More than 30 Hamilton County public schools have had their population of economically disadvantaged students increase by more than 25 percent from 2005 to 2009, records show. But the issue for some schools is that, while they may receive federal money to help feed those students, the increase may not be enough to earn them Title I money from the federal government.
To become a Title I school and get an extra chunk of cash from the government to pay for extra books, technology and teachers, at least 50 percent of an elementary school's enrollment must receive free or reduced-price lunches. The threshold for high schools is 55 percent.
Hamilton County now has 46 Title I schools.
Because students from poor families often are not exposed to the same resources at home as those who are wealthier, they usually start school academically behind, and education researchers say it costs more money to get them caught up.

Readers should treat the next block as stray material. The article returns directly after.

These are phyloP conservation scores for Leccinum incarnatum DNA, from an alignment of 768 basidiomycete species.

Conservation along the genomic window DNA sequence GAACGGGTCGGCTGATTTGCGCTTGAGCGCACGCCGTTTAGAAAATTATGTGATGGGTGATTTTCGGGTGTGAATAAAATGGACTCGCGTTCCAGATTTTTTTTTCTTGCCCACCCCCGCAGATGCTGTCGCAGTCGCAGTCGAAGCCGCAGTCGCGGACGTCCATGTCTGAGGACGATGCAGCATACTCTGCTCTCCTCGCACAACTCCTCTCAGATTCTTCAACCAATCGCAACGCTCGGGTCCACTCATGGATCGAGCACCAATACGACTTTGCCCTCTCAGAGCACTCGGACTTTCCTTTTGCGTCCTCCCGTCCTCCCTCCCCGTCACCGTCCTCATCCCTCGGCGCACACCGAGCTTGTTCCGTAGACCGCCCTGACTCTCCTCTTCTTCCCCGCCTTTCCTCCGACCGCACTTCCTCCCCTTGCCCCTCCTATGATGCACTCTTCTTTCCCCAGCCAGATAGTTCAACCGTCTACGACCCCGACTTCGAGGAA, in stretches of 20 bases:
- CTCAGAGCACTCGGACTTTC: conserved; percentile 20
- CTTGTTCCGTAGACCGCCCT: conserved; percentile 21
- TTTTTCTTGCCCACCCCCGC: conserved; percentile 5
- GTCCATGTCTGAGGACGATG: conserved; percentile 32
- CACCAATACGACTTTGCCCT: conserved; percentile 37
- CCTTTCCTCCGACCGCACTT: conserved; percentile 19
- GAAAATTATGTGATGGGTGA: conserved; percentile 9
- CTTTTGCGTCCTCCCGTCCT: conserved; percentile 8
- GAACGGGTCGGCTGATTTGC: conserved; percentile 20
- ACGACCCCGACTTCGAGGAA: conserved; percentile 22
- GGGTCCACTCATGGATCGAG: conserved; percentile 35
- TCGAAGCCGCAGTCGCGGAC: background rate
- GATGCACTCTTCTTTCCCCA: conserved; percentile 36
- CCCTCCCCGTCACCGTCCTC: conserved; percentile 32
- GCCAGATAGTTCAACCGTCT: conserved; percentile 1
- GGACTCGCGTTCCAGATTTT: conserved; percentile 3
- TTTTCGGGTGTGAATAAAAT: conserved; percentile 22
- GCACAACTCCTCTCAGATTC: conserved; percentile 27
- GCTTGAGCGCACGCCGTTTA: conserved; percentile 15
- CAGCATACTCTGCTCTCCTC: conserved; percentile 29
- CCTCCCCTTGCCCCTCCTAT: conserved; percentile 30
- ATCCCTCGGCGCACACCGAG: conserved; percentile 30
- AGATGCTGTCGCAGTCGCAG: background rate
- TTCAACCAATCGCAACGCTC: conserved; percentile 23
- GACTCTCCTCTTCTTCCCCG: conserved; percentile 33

"We have to level the playing field. If you have children coming to you not where they need to be, it takes more time to help them be successful," said William Fain, elementary principal at Chattanooga School for the Arts and Sciences.
CHASING TITLE I MONEY
In five years, CSAS has had a 167 percent increase in the percentage of its students who receive free or reduced-price lunches. But although the K-12 magnet school has added about 165 economically disadvantaged students, at 26 percent it still is far from being designated as a Title I school.
"It makes it extremely difficult," Fain said. "We have to prioritize what we can."